Preventing Diabetic Foot Problems

Did you know that more than 60% of all non-traumatic lower limb amputations are the result of complications from diabetes? The good news, however, is that you can reduce your risk of amputation by up to 85% and of other diabetes related foot problems as well by partnering with you podiatrist. November is National Diabetes Month and we at Superior Foot & Ankle Care Center  want to help you prevent foot health issues commonly associated with diabetes.

Detecting Trouble Early

Neuropathy or nerve damage frequently affects patients with diabetes. Lack of feeling in your feet make it difficult to perceive pain, temperature changes and other signs that typically let your body know there’s a problem.  As a result, sores and ulcers, calluses, infections and skin problems can all develop to a fairly serious level before being detected by the patient. One of the best steps you can take to prevent diabetic foot issues is to check your feet daily (or have someone do for you) for injuries or changes. Here’s what to look for:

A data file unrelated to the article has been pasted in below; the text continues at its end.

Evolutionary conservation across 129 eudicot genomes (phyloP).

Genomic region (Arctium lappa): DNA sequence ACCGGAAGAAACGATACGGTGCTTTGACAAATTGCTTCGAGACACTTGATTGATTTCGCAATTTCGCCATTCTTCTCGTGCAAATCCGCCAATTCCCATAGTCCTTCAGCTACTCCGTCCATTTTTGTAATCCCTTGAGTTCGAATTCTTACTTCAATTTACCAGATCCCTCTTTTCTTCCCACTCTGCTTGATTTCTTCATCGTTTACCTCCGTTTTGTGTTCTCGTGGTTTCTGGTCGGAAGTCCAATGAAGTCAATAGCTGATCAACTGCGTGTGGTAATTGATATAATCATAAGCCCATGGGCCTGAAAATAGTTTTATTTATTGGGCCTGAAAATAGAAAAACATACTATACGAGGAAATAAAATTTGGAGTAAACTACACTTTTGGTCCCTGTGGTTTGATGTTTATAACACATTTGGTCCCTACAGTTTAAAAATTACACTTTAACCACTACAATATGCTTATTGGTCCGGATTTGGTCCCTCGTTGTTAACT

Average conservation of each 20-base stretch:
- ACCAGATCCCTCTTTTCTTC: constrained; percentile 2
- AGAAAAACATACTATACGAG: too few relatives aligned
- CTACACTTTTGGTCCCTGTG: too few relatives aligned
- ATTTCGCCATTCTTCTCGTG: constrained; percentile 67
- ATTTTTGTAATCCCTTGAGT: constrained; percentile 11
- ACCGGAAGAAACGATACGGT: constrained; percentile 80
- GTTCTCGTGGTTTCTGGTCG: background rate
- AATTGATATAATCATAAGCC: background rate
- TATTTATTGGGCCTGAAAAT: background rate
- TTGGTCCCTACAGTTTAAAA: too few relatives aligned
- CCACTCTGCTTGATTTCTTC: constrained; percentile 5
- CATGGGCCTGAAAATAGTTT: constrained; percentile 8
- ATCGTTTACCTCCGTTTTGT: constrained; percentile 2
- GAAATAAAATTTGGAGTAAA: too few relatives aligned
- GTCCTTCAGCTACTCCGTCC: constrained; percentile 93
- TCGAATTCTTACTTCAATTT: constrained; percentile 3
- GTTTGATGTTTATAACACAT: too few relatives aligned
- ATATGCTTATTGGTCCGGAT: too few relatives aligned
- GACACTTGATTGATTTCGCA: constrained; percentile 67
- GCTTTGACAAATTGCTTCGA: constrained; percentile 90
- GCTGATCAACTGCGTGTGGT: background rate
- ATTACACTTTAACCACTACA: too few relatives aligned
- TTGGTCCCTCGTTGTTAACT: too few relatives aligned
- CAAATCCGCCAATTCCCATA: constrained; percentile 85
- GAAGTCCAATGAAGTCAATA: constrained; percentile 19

• Changes in skin color
  • Temperature changes
  • Swelling of your ankle or foot
  • Bruises, sores, cuts or red spots
  • Dry skin, cracks in the heel or skin
  • Corns, calluses and blisters
  • Toenail changes—including discoloration, thickening, becoming ingrown

Avoiding Foot Issues

There are a number of ways to prevent diabetic foot problems from developing:

Visit Your Podiatrist–Diabetic patients should have two regularly scheduled exams annually with one of our board certified foot and ankle surgeons, Dr. Victoria Foley and Dr. Constance Omelas to check the health of your feet. In addition, if you notice any of the changes listed above, you should make an appointment immediately.

Wear Properly Fitted Shoes–It’s essential that shoes have a roomy toe box and enough room to prevent cramping and also so that no rubbing or friction against the skin occurs.

Don’t go Barefoot–Even at home, the risk of cuts, injuries and infections are too great.

Exercise–A moderate exercise program (approved by your physician) will help improve blood flow to the feet as well as control blood sugar and weight—all key for managing diabetes.

If you have more questions on diabetic foot care, don’t hesitate to contact our Long Beach office at: 562-420-9800.